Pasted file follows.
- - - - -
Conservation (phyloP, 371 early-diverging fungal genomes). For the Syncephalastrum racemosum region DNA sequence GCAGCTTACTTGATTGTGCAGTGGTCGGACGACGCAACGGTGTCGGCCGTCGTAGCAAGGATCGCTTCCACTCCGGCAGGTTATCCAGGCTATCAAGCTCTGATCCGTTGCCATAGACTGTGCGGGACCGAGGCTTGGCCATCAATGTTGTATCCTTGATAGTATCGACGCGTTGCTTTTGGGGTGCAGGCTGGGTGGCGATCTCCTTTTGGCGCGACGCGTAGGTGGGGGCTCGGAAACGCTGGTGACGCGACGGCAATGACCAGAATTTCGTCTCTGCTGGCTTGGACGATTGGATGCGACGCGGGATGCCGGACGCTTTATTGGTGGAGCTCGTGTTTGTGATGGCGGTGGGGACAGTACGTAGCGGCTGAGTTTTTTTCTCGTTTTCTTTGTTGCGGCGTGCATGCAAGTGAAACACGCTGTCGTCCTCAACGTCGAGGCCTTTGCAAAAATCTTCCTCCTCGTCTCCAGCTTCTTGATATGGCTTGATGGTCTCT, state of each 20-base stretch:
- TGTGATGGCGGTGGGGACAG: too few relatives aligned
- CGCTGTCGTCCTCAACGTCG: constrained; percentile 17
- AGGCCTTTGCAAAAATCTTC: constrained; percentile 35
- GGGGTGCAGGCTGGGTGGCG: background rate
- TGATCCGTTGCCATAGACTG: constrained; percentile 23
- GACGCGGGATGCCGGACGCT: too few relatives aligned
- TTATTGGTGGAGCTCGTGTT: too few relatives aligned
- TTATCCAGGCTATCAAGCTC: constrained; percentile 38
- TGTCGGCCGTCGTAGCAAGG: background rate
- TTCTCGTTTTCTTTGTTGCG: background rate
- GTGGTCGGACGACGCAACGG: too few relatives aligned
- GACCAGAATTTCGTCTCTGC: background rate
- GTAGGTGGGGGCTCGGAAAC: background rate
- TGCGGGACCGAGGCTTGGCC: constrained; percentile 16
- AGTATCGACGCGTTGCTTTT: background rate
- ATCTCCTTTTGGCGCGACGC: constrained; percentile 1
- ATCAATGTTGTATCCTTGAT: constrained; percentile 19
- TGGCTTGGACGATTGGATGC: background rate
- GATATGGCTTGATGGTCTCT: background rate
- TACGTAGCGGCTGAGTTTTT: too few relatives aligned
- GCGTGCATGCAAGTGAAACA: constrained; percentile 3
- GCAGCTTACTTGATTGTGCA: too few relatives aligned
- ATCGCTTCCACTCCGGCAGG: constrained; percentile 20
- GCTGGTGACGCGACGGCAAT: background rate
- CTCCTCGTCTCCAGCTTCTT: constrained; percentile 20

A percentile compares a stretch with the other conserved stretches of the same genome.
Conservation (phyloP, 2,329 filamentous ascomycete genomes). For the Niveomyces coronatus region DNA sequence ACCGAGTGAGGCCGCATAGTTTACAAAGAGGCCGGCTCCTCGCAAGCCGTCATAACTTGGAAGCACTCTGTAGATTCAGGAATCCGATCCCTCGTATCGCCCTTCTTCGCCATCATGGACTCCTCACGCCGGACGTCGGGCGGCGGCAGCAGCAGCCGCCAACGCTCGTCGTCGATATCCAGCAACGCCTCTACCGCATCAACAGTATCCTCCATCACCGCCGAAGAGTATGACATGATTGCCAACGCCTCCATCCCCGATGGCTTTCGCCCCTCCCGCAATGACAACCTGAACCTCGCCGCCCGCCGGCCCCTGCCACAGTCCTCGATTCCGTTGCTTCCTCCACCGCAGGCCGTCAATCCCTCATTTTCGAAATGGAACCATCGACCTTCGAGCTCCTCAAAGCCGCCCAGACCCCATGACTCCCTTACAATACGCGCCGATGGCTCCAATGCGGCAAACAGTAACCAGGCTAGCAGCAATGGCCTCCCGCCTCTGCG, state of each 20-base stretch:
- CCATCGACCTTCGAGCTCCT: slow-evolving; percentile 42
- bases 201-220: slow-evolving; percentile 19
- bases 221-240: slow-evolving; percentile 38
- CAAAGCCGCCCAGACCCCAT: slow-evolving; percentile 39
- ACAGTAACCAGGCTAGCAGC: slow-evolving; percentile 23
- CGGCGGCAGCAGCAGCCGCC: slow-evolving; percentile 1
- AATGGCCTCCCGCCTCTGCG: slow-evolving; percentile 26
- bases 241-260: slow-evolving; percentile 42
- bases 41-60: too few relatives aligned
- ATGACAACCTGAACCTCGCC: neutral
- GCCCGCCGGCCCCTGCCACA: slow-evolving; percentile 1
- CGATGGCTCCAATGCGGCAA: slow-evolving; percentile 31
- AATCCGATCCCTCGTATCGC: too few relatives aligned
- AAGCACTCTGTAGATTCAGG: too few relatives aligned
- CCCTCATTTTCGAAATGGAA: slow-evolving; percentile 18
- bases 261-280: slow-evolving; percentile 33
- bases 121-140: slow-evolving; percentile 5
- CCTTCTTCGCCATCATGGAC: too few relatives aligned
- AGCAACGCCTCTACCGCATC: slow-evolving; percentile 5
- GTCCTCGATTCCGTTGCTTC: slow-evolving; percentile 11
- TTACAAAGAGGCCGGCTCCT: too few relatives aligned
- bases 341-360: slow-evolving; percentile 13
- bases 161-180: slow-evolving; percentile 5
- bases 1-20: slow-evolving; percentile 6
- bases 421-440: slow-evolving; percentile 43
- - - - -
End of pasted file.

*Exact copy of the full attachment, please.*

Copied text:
Conservation (phyloP, 371 early-diverging fungal genomes). For the Syncephalastrum racemosum region DNA sequence GCAGCTTACTTGATTGTGCAGTGGTCGGACGACGCAACGGTGTCGGCCGTCGTAGCAAGGATCGCTTCCACTCCGGCAGGTTATCCAGGCTATCAAGCTCTGATCCGTTGCCATAGACTGTGCGGGACCGAGGCTTGGCCATCAATGTTGTATCCTTGATAGTATCGACGCGTTGCTTTTGGGGTGCAGGCTGGGTGGCGATCTCCTTTTGGCGCGACGCGTAGGTGGGGGCTCGGAAACGCTGGTGACGCGACGGCAATGACCAGAATTTCGTCTCTGCTGGCTTGGACGATTGGATGCGACGCGGGATGCCGGACGCTTTATTGGTGGAGCTCGTGTTTGTGATGGCGGTGGGGACAGTACGTAGCGGCTGAGTTTTTTTCTCGTTTTCTTTGTTGCGGCGTGCATGCAAGTGAAACACGCTGTCGTCCTCAACGTCGAGGCCTTTGCAAAAATCTTCCTCCTCGTCTCCAGCTTCTTGATATGGCTTGATGGTCTCT, state of each 20-base stretch:
- TGTGATGGCGGTGGGGACAG: too few relatives aligned
- CGCTGTCGTCCTCAACGTCG: constrained; percentile 17
- AGGCCTTTGCAAAAATCTTC: constrained; percentile 35
- GGGGTGCAGGCTGGGTGGCG: background rate
- TGATCCGTTGCCATAGACTG: constrained; percentile 23
- GACGCGGGATGCCGGACGCT: too few relatives aligned
- TTATTGGTGGAGCTCGTGTT: too few relatives aligned
- TTATCCAGGCTATCAAGCTC: constrained; percentile 38
- TGTCGGCCGTCGTAGCAAGG: background rate
- TTCTCGTTTTCTTTGTTGCG: background rate
- GTGGTCGGACGACGCAACGG: too few relatives aligned
- GACCAGAATTTCGTCTCTGC: background rate
- GTAGGTGGGGGCTCGGAAAC: background rate
- TGCGGGACCGAGGCTTGGCC: constrained; percentile 16
- AGTATCGACGCGTTGCTTTT: background rate
- ATCTCCTTTTGGCGCGACGC: constrained; percentile 1
- ATCAATGTTGTATCCTTGAT: constrained; percentile 19
- TGGCTTGGACGATTGGATGC: background rate
- GATATGGCTTGATGGTCTCT: background rate
- TACGTAGCGGCTGAGTTTTT: too few relatives aligned
- GCGTGCATGCAAGTGAAACA: constrained; percentile 3
- GCAGCTTACTTGATTGTGCA: too few relatives aligned
- ATCGCTTCCACTCCGGCAGG: constrained; percentile 20
- GCTGGTGACGCGACGGCAAT: background rate
- CTCCTCGTCTCCAGCTTCTT: constrained; percentile 20

A percentile compares a stretch with the other conserved stretches of the same genome.
Conservation (phyloP, 2,329 filamentous ascomycete genomes). For the Niveomyces coronatus region DNA sequence ACCGAGTGAGGCCGCATAGTTTACAAAGAGGCCGGCTCCTCGCAAGCCGTCATAACTTGGAAGCACTCTGTAGATTCAGGAATCCGATCCCTCGTATCGCCCTTCTTCGCCATCATGGACTCCTCACGCCGGACGTCGGGCGGCGGCAGCAGCAGCCGCCAACGCTCGTCGTCGATATCCAGCAACGCCTCTACCGCATCAACAGTATCCTCCATCACCGCCGAAGAGTATGACATGATTGCCAACGCCTCCATCCCCGATGGCTTTCGCCCCTCCCGCAATGACAACCTGAACCTCGCCGCCCGCCGGCCCCTGCCACAGTCCTCGATTCCGTTGCTTCCTCCACCGCAGGCCGTCAATCCCTCATTTTCGAAATGGAACCATCGACCTTCGAGCTCCTCAAAGCCGCCCAGACCCCATGACTCCCTTACAATACGCGCCGATGGCTCCAATGCGGCAAACAGTAACCAGGCTAGCAGCAATGGCCTCCCGCCTCTGCG, state of each 20-base stretch:
- CCATCGACCTTCGAGCTCCT: slow-evolving; percentile 42
- bases 201-220: slow-evolving; percentile 19
- bases 221-240: slow-evolving; percentile 38
- CAAAGCCGCCCAGACCCCAT: slow-evolving; percentile 39
- ACAGTAACCAGGCTAGCAGC: slow-evolving; percentile 23
- CGGCGGCAGCAGCAGCCGCC: slow-evolving; percentile 1
- AATGGCCTCCCGCCTCTGCG: slow-evolving; percentile 26
- bases 241-260: slow-evolving; percentile 42
- bases 41-60: too few relatives aligned
- ATGACAACCTGAACCTCGCC: neutral
- GCCCGCCGGCCCCTGCCACA: slow-evolving; percentile 1
- CGATGGCTCCAATGCGGCAA: slow-evolving; percentile 31
- AATCCGATCCCTCGTATCGC: too few relatives aligned
- AAGCACTCTGTAGATTCAGG: too few relatives aligned
- CCCTCATTTTCGAAATGGAA: slow-evolving; percentile 18
- bases 261-280: slow-evolving; percentile 33
- bases 121-140: slow-evolving; percentile 5
- CCTTCTTCGCCATCATGGAC: too few relatives aligned
- AGCAACGCCTCTACCGCATC: slow-evolving; percentile 5
- GTCCTCGATTCCGTTGCTTC: slow-evolving; percentile 11
- TTACAAAGAGGCCGGCTCCT: too few relatives aligned
- bases 341-360: slow-evolving; percentile 13
- bases 161-180: slow-evolving; percentile 5
- bases 1-20: slow-evolving; percentile 6
- bases 421-440: slow-evolving; percentile 43